I start listening hoping for a revelation through the songs themselves. Skip. Maybe the lyrics possess a special message. Nope. These songs suck. Skip. Next one. They’re random. They have no meaning to me. It’s a tortuous playlist. Aside from the tear-jerking See You Again by Wiz Khalifa/Charlie Puts, there’s not a single song I’d ever listen to. Maybe with the exception of that time that my brain got squeezed against my skull and my brain cells started dying. Maybe then.

It’s a serious let down. I thought I was going to have this kick-a** soundtrack from the early days of my recovery that I can point to and remind myself what a fighter I was. Instead, it’s a spectacularly incoherent, hot mess of a playlist. And then there’s the whole idea that I was listening to Spotify doesn’t make any sense. If I could barely stand the sound of conversation, why was I trying to listen to music?

I think about this for awhile. In retrospect, it seems about right for my cognitive state during my encephalitis. I was “crazy” as my mom tells me. I made no sense most of the time. I did bizarre things. That Summer 2015 mix tape tells a story – I guess it’s the story of a woman with a damaged brain trying to make sense of the world around her and trying to hold onto the things she loved and had lost. It’s a story just like Rob Sheffield said, it’s just not the story I expected.

So here’s to my first real playlist in a long time and to my niece Emily for what I hope is just the right kimg_7680-1ind of mix tape for your big training. Remember these words, “You’re an overcomer
Stay in the fight ’til the final round
You’re not going under
‘Cause God is holding you right now
You might be down for a moment
Feeling like it’s hopeless
That’s when he reminds you
That you’re an overcomer
You’re an overcomer”

I love you, sweetie. I am proud of you!

Love, Aunt Jenny

Brain Injury Journal

Lost time

When I was growing up, we had a beautiful grandfather clock that my mom’s parents gave to our family. I loved the clock – to me it was the most elegant thing in a home that was more floral wallpaper meets little house on the prairie. Then one day my beautiful clock stopped counting time. No jiggling with the chains or brass weights would make it chime again. It always gave me a sad feeling to walk in our front door and see that hand-carved wood and traditional gold clock face fixed perpetually at the same time.

Time has stopped for me too. I finally realized this a few days ago after another in a series of what I think of as my “glitches”. These are tiny moments where reality and my perception don’t always line up eye to eye. Recently, my mom was planning a trip to help me out and because she loves decorating, I got excited to show her my new living room and dining room set…until I remembered that she’d spent nearly a month in my house caring for me and had most definitely noticed the new furniture. There’s been a lot of little things like this. I have a recurring slip where every time I write the date, I write the month as either April or May. I attributed this one to just “one of those things” since my brain injury.  But then it started raining a few days ago and I thought how much I was looking forward to summer. Oh, and I love the long days and blue skies of summer!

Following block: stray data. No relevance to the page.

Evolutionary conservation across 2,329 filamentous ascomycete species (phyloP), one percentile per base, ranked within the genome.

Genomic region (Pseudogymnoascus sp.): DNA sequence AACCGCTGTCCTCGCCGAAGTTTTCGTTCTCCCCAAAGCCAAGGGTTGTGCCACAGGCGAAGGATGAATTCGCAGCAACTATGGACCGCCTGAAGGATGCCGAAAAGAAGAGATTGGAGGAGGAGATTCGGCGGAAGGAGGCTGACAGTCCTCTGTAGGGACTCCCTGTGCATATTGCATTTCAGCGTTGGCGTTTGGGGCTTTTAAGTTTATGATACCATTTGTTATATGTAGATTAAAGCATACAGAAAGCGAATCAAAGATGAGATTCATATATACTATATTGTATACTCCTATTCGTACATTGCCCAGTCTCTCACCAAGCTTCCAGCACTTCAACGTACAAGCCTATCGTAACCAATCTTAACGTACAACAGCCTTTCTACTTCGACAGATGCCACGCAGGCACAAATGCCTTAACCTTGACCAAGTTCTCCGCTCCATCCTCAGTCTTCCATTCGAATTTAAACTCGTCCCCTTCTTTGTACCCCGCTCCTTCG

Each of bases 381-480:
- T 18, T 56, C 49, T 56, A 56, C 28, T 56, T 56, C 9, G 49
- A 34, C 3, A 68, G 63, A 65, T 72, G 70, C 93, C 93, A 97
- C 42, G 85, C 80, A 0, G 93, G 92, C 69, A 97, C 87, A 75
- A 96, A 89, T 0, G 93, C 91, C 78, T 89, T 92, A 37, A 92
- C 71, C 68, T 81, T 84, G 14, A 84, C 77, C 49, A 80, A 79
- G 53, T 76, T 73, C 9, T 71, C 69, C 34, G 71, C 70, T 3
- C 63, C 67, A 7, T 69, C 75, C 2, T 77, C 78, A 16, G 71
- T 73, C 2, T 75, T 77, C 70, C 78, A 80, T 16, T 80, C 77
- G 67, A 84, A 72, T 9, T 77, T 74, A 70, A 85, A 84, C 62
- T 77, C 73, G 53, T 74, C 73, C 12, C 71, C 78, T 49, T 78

That’s when it hit me. I’m not being forgetful every time my mind points back to spring. That’s when I started losing memories. Even though I experienced going from spring to summer, and lived through every month of it, summer 2015 is just not in my memory bank. That’s not to say that I have no memories, I have some. Just not that many and not the types I’m accustomed to during the sunny season.

My first reaction to realizing that I lost my summer was just plain sadness. Sad that I missed happy hours with friends on my favorite rooftop bar, sad that I didn’t have any summer hikes or barbeques, and sad that I never made it to the farmer’s market. Doubly sad that I didn’t have one of my amazing, last-minute summer vacations. Sad that I didn’t go on my family’s 4th of July camping trip and that I didn’t race with my sister and niece in a mud run we’d planned for nearly a year. It’s a thousand small griefs for the things I missed.

And while my body’s clock might have missed an entire season, I remind myself that I’m still here and I’ve got seasons ahead of me. For that, I’m grateful.